The 49ers Must Feature This Player In Week Two Vs Seattle

September 14, 2022
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The 49ers lost their season opener to the Chicago Bears with a final score of 19-10. Although leading in nearly every statistical category, the Niners’ offense stalled against an inferior opponent. San Francisco is preparing this week to face another inferior roster and needs to feature a specific player to avoid another offensive drought.

Who Can Step Up For The 49ers?

Starting running back Elijah Mitchell went down with an MCL sprain in the middle of the game that will keep him sidelined for two months on injured reserve. Mitchell was playing great in Week One averaging 6.8 yards per carry before he was injured. And he was doing well in terrible field conditions without starting tight end George Kittle as a blocker.

In a relief for Mitchell, Jeff Wilson Jr. entered the game at running back and was underwhelming in his nine carries. Wilson Jr. only averaged 2.4 yards per carry in the contest and lacked the explosiveness in the backfield to pose a real threat to Chicago’s defense. His lack of production also diminished the effectiveness of play-action in the passing game. It’s likely Wilson Jr. will start on Sunday against Seattle, but relying on the veteran to produce at a high level for four quarters might not fit the bill.

The 49ers drafted running back, Tyrion Davis-Price from LSU with their third-round pick of the 2022 NFL Draft. TDP was inactive for Week One’s contest in Chicago primarily due to special teams. We likely see him activated in Week Two and he’ll probably get his first carries as an NFL player. But the player the Niners may be able to lean on until Mitchell’s return is undrafted free agent running back, Jordan Mason.

Mason was one of the highest graded running backs in the preseason and consistently showed his explosiveness as he earned a spot on the 53-man roster. With Mason’s burst, speed and physicality he might be the Niners’ biggest threat to opposing defenses at running back. Out of the ones who are currently healthy that is.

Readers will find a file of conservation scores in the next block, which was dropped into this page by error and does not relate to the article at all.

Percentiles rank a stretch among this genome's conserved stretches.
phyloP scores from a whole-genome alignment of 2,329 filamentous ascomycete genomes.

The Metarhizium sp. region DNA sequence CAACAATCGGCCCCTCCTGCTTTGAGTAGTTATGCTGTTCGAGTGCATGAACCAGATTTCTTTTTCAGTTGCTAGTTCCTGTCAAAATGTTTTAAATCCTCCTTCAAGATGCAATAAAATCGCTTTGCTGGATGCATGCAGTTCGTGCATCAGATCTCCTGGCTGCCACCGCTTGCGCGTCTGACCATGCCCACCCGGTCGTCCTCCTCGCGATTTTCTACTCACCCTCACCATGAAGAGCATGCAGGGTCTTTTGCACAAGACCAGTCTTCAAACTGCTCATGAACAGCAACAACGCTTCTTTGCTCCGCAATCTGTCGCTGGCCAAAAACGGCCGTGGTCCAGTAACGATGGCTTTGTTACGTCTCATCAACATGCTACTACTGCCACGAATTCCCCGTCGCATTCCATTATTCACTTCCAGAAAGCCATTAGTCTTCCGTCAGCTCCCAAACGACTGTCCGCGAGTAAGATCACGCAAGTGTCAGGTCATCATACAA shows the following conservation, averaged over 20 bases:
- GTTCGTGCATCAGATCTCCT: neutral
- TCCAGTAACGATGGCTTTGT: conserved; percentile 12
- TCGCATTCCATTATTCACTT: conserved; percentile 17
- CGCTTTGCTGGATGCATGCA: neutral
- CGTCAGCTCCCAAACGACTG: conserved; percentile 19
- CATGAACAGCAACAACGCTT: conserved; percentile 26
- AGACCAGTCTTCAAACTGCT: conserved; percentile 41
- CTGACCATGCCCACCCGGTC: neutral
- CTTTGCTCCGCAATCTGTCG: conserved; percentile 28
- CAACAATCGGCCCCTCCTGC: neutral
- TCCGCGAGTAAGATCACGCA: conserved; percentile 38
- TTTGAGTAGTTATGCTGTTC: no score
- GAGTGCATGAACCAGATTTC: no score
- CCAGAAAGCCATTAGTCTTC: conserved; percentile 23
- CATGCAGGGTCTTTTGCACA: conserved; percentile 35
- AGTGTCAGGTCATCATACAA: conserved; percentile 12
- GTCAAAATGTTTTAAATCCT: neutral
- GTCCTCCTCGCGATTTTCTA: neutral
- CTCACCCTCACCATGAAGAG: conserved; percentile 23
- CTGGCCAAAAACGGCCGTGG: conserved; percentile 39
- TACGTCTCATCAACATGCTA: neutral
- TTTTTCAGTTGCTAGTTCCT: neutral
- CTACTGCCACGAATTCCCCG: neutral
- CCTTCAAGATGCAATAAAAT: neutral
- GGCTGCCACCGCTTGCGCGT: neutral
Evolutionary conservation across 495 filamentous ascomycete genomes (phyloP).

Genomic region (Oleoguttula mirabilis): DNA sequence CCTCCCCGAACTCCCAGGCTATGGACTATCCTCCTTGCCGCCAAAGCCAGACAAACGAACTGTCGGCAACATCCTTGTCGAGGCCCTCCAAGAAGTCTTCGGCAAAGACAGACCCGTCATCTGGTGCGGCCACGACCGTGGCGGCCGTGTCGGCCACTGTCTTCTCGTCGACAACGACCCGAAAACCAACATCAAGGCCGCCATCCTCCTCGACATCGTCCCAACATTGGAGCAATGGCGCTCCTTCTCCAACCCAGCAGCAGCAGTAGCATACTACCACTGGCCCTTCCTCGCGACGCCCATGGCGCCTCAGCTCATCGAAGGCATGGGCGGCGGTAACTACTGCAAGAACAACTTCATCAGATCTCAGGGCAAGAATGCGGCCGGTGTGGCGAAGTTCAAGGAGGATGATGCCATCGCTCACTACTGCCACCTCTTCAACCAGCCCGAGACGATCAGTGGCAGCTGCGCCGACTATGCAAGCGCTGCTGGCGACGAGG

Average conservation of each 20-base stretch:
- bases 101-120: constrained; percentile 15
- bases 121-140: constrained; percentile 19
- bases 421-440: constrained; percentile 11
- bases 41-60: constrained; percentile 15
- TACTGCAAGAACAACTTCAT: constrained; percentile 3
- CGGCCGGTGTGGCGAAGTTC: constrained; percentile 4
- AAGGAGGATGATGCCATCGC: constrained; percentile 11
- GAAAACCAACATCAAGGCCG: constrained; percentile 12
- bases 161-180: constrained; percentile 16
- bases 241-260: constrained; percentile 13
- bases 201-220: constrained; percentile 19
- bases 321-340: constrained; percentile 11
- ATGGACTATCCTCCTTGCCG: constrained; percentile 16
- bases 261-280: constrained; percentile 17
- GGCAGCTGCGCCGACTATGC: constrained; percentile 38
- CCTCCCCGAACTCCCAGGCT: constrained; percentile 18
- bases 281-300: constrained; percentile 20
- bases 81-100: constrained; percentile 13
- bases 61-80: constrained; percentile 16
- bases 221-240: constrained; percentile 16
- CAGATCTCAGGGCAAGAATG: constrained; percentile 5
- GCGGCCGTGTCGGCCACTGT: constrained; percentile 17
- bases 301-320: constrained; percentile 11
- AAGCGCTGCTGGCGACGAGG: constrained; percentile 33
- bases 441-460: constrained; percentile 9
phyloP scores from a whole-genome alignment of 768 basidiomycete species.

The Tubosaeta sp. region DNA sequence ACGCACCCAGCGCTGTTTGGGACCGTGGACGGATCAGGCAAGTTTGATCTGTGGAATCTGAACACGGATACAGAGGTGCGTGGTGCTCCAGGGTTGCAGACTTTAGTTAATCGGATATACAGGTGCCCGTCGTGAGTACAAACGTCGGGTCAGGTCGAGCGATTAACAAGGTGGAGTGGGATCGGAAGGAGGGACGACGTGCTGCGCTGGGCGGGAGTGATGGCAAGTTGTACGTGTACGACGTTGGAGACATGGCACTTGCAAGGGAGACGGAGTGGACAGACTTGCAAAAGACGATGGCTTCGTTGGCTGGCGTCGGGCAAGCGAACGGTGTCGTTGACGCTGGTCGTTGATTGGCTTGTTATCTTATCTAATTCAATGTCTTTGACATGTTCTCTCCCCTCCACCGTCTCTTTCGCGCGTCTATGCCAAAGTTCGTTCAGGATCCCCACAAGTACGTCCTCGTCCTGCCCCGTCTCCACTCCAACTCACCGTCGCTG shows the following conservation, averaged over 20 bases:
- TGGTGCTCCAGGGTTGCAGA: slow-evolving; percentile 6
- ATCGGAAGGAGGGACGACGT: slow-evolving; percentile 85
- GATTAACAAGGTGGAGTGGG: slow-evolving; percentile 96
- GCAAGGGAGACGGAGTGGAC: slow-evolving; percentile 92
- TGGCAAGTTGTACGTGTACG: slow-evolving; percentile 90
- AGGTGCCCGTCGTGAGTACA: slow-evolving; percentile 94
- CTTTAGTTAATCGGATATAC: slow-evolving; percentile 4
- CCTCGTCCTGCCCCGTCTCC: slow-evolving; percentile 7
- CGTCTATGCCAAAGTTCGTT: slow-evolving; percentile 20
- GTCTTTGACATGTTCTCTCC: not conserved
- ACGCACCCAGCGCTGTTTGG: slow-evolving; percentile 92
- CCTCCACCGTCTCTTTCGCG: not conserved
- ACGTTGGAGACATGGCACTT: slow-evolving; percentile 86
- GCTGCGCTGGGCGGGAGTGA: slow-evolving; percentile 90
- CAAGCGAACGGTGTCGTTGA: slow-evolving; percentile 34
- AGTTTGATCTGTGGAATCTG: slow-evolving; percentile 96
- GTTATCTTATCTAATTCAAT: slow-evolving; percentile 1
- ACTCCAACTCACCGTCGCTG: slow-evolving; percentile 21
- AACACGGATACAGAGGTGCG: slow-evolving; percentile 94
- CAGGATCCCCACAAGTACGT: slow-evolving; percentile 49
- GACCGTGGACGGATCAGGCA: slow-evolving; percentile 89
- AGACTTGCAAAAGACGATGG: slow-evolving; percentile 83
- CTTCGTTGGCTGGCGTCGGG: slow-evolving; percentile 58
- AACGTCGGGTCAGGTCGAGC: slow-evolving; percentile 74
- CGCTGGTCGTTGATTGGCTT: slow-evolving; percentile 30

Unlike Davis-Price, Jordan Mason was active for the 49ers in the season opener against the Bears. He didn’t get any snaps on offense, but why? Is it because Kyle didn’t trust a rookie over a veteran, especially in bad conditions? We’re not entirely sure, but it sure couldn’t have hurt much to give the rookie some run.

Why The 49ers Need To Play Jordan Mason

With the lack of production from Wilson Jr., the Niners need to feature Jordan Mason against the Seahawks in a must-win game. The Seahawks struggled to stop the run as did the Bears in Week One. However, Wilson Jr. was the only 49er who seemed to struggle running the ball against the Bears. Kyle Shanahan has gone to the running back by committee method before in 2019 with Matt Breida, Tevin Coleman, and Raheem Mostert, so why can’t he do the same now?

At this point, unless Wilson Jr. goes out there on Sunday and looks like his 2020 self, the starting job with Mitchell out and the backup role for when he returns should be up for grabs. When one doesn’t produce just allow another player to step in and show what they can provide. But Jordan Mason needs to get snaps on Sunday to hopefully spark some life and explosiveness into the backfield to avoid an 0-2 hole for the Niners.

San Francisco also just signed veteran running back Marlon Mack to the practice squad as a potential depth piece in the backfield. It is unclear if Mack will be on the active roster for game day, but if so he would be a good option to give snaps to as well if Shanahan truly doesn’t trust playing his rookies when he doesn’t have to. However, Jordan Mason made this roster for a reason as an undrafted free agent. The Niners saw enough in him to feel comfortable moving on from former third-round pick Trey Sermon. So why not get him involved when you’re shorthanded against an inferior opponent who struggles to stop the run?

With a must-win situation this weekend, Kyle Shanahan must use everything at his disposal to put Trey Lance and the rest of the offense in a position to be successful. The way to do that is to run the football down the opposing defenses’ throats. And unless Shanahan believes his veteran’s 2.4 yards per carry will do the trick, it’s time to play the youngster. We may have a better idea of what a veteran’s “floor” is, but Mason’s ceiling is something worth exploring this season. This Sunday against Seattle is the time to start finding out what the youngster is really made of.